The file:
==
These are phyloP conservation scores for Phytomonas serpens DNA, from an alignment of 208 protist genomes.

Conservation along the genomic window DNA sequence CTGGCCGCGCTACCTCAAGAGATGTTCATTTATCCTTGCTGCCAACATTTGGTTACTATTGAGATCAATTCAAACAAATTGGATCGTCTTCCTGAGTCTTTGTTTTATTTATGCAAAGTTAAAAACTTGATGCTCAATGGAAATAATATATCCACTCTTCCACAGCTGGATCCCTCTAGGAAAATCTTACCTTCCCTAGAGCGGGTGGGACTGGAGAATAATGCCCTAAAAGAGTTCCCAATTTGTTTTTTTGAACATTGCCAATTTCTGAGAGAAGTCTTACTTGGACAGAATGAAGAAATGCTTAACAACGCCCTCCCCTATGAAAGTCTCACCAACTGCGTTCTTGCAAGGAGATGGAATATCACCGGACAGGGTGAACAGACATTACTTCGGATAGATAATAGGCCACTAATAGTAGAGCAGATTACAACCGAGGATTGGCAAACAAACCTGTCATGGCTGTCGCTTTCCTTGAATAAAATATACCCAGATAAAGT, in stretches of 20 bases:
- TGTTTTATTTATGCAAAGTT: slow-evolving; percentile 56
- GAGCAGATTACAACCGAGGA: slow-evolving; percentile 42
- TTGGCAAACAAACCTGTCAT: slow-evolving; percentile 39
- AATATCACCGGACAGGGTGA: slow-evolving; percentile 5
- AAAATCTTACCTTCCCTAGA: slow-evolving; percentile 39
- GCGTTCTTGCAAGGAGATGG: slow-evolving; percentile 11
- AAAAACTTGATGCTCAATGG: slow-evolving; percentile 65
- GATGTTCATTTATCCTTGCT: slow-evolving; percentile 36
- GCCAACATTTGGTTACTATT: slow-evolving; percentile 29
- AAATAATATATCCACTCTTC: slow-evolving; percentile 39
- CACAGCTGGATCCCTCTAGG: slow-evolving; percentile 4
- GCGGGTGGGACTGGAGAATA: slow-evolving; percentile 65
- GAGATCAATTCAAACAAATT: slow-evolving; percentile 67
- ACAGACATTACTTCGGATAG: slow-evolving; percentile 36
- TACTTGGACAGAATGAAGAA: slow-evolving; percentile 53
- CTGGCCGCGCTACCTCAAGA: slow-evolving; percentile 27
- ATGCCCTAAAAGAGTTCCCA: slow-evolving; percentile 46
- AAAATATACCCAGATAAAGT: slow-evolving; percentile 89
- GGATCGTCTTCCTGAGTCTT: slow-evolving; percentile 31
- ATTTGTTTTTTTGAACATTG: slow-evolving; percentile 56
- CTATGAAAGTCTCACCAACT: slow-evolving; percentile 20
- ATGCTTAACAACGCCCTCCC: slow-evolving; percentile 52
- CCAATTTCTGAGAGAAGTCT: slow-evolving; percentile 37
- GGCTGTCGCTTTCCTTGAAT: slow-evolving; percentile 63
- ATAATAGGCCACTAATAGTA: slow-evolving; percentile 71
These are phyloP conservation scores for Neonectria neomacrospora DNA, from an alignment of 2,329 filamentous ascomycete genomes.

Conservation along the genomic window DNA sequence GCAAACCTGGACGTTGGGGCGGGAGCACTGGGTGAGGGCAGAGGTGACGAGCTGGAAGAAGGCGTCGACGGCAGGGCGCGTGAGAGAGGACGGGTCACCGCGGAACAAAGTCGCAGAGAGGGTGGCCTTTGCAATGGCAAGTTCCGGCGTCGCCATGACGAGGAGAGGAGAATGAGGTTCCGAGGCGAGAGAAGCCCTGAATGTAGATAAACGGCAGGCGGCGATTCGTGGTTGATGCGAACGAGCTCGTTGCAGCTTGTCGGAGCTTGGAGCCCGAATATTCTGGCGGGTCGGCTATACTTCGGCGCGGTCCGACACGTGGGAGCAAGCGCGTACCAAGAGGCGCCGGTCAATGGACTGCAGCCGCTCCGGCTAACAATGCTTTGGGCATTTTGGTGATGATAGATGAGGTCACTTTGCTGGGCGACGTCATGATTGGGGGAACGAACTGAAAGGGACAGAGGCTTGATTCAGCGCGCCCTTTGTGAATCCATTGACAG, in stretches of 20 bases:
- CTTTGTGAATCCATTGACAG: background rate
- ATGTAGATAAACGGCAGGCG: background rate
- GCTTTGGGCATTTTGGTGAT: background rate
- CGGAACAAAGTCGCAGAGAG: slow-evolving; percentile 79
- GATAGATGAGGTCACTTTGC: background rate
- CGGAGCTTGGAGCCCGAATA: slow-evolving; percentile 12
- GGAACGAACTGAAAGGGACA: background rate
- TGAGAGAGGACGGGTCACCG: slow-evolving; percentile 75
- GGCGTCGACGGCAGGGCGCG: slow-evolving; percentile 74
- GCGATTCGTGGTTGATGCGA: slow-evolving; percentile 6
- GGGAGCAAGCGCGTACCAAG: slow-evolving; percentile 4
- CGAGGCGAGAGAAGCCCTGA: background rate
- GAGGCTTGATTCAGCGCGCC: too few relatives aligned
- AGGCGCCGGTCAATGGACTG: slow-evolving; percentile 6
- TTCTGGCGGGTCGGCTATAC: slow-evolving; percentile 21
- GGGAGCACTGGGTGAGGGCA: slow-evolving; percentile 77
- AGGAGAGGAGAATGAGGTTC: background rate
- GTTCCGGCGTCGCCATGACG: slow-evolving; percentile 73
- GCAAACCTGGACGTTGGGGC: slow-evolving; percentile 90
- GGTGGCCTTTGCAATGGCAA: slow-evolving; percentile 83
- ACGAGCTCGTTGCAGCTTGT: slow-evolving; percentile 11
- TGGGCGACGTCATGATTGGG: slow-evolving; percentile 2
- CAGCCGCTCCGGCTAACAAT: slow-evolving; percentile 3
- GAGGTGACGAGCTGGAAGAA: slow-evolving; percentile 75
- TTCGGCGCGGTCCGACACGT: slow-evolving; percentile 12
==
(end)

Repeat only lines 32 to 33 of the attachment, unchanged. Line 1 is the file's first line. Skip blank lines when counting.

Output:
- GCTTTGGGCATTTTGGTGAT: background rate
- CGGAACAAAGTCGCAGAGAG: slow-evolving; percentile 79